I was disappointed too seeing such performance of the Hero, I expected more of it, and of Z97X-Killer too. However, considering the features and looks, I found Hero to serve the best and comes with gaming look. I don't mean to hurt your feelings because of it being subjective, but I didn't like either of MSI Gaming 5 and Z97X Killer's looks. Gaming 5 have a very skinny heatsink which isn't appealing and Killer have a brick-like blocks with carved-out writing on it. However, don't get me wrong as a ROG or Asus fan because I have a ROG profile picture. I am standing impartial, and I go for the best, regardless of the brand.
Anyway, just want to know if the Maximus VII Ranger review is imminent. I saw great ratings on this board, and waiting to be compared with these boards. After all, benchmarks vary on test setups, therefore, better to be on the same base.
Thanks again for your kind reply.
Yeah, for end user, SATA Express is useless, since you cannot buy drives yet. But I have one of my own, and although M.2 can be fast and is available, the lack of easy drive swapping from system to system is something that M.2 lacks that SATA Express has over it.
Esthetics...you are right. Completely subjective. What appeals to me in this regard is something new, and functional. Small heatsinks are fine if they work OK.
Anyway, about Thunderbolt, since this is part of the platform, I would like to see ALL BOARDS have it. Let me tell you something... Z97 isn't really a new chipset. It's a new design using the same old Z87 chipset. So these "smaller" features are things I would like to be brought forward. The addition of M.2, power design changes, and esthetics are fine and dandy... but over and above Z87, Z97 doesn't offer much. Thunderbolt is something I'd like to see, but it missing doesn't affect scoring.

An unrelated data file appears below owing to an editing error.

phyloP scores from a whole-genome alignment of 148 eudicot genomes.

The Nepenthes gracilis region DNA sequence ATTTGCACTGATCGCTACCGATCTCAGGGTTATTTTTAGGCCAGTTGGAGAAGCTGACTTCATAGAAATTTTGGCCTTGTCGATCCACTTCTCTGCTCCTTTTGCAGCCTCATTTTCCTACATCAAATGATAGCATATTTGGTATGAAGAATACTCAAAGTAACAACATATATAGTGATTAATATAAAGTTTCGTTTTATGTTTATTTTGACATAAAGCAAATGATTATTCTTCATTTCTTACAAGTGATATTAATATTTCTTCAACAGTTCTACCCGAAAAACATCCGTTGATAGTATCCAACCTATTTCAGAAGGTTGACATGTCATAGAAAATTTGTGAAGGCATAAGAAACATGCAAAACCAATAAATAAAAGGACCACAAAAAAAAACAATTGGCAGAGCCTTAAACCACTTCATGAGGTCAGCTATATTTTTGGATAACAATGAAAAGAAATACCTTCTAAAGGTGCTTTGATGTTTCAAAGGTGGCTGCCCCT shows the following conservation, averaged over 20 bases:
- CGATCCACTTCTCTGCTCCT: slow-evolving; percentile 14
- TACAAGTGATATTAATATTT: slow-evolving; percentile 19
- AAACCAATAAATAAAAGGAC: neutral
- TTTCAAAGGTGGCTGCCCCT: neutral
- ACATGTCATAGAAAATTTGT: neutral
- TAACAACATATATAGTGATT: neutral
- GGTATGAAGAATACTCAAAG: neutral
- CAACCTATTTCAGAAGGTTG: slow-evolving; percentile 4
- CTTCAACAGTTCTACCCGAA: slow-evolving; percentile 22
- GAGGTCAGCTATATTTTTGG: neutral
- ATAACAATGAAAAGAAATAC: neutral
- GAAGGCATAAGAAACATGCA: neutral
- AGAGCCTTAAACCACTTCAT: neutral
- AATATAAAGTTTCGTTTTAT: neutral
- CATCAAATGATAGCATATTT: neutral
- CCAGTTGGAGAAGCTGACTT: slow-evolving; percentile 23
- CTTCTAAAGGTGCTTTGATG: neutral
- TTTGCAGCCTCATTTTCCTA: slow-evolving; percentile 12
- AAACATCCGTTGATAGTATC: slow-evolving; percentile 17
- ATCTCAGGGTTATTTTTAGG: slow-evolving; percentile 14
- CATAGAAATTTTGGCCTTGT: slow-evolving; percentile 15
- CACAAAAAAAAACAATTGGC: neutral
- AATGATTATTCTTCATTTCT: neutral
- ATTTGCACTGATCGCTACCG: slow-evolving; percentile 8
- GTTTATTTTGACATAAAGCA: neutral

I do not have Ranger in my possession yet; I just received the VII FORMULA a few days ago, so that will be one of the next ASUS products I review.. although I do have the Z97-A to be published first.
Yes I agree, since Z77, there isn't much of a change in the later chipsets.
I am very, very eagerly waiting for a review on Maximus VII Formula and I can't tell you how glad I am to hear that news. Let's just say, I am expecting much from this red devil.
If you don't mind, I'd suggest few benchmarks and scoring improvements to be added in the reviews of high-end motherboards (for scoring improvements, any reviews). We hear a lot about motherboards supporting 3000+ MHz of RAM, so I would love to see how these boards really perform in XMP, above 2400MHz. Along with that, add frame rate benchmarks and frame-time variance on latest games, including the Watch Dogs and few hardware intensive applications. About that scoring, I see scoring on individual categories to be more "speaking" and averaging them than drawing the total score at once. For example, 9.0 is average, but it doesn't strongly tell how well a product is in aesthetics, performance or in other categories, individually.
I hope you will do your best, which is what we people believe, to review as perfectly and as detailed as possible. Good luck with your reviews.
I shall add that since Z68, the evolutions are ridiculous whether it is on motherboards & CPU
Thus as long as they won't make the truths change instead of laughing at people for 3 years, I shall keep my I7 2700K almost so powerful as one 4790K
In brief would need to stop the pissing around and to bring out us of real evolutions in everything instead of thinking only of business
If I want to spend ~$350 on a CPU and mobo I would get a 4790K with a ~$50 mobo...You ain't fooling me Asus with gaudy branding nor is an uncertain, overkill and cost of a expensive aftermarker cooler for a 800MHz OC worth the extra ~$200 for a mobo alone.
Heck even the audio measurements are pretty irrelevant since virtually all the time you want to concentrate on the speaker/headphone quality to improve the sound and if you want to go all out audiophile you won't be touching integrated audio anyway.